This study aims to extend the understanding of the window-opening control by occupants in private and two-person offices in summer. A field study was carried out from 13 June to 15 September 2006 in offices with and without night ventilation, located in Cambridge, UK. The monitoring data give evidence that there is a statistically significant relationship between window-opening behaviour patterns and indoor stimulus (i.e., indoor air temperature) in summer. The activity of window control in offices both with and without night ventilation was mostly constrained to the start of period of occupation. Once a window state had been set up on the arrival it mainly stayed the same until departure. The percentages of total window change events in offices without night ventilation during the intermittent period from open to closed and closed to open were 3% and 2%, respectively. A window in an office that featured a night cooling strategy was always open upon the departure whenever the room temperature was over 23.6 °C. Finally, the stochastic models to predict window-opening behaviour patterns as a function of indoor temperature, time of day and the previous window state were developed.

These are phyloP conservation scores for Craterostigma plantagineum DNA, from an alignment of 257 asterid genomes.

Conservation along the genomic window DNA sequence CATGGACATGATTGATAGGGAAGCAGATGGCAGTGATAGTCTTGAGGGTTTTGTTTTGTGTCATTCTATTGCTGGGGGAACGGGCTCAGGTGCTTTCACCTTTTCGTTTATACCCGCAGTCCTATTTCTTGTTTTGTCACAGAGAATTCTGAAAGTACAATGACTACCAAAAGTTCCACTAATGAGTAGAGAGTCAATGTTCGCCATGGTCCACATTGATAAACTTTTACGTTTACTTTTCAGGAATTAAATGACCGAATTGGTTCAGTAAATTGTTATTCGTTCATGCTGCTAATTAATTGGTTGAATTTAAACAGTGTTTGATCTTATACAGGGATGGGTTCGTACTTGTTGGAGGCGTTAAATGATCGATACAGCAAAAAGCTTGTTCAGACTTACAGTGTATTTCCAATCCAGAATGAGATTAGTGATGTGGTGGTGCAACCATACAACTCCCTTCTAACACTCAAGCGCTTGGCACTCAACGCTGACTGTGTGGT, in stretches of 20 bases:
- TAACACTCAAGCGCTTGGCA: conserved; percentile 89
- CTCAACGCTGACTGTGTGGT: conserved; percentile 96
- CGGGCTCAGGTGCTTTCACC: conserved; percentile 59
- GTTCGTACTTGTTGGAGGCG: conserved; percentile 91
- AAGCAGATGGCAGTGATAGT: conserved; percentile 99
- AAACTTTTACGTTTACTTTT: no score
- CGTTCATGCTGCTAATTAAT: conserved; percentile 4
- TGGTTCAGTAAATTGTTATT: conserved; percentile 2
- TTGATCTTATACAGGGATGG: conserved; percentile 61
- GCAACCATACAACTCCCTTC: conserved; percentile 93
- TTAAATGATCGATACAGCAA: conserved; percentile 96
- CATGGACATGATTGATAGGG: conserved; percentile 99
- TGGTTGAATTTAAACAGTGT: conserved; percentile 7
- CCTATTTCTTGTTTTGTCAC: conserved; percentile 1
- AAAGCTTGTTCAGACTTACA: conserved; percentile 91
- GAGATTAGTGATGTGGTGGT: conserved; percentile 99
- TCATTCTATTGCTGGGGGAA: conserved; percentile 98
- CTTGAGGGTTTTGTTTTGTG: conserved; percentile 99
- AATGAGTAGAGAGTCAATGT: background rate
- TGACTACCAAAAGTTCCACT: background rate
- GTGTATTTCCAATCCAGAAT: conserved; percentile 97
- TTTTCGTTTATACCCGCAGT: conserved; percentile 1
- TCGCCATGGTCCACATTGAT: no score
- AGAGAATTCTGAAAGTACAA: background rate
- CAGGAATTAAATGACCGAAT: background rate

Building and Environment – Elsevier
Published: Sep 1, 2008
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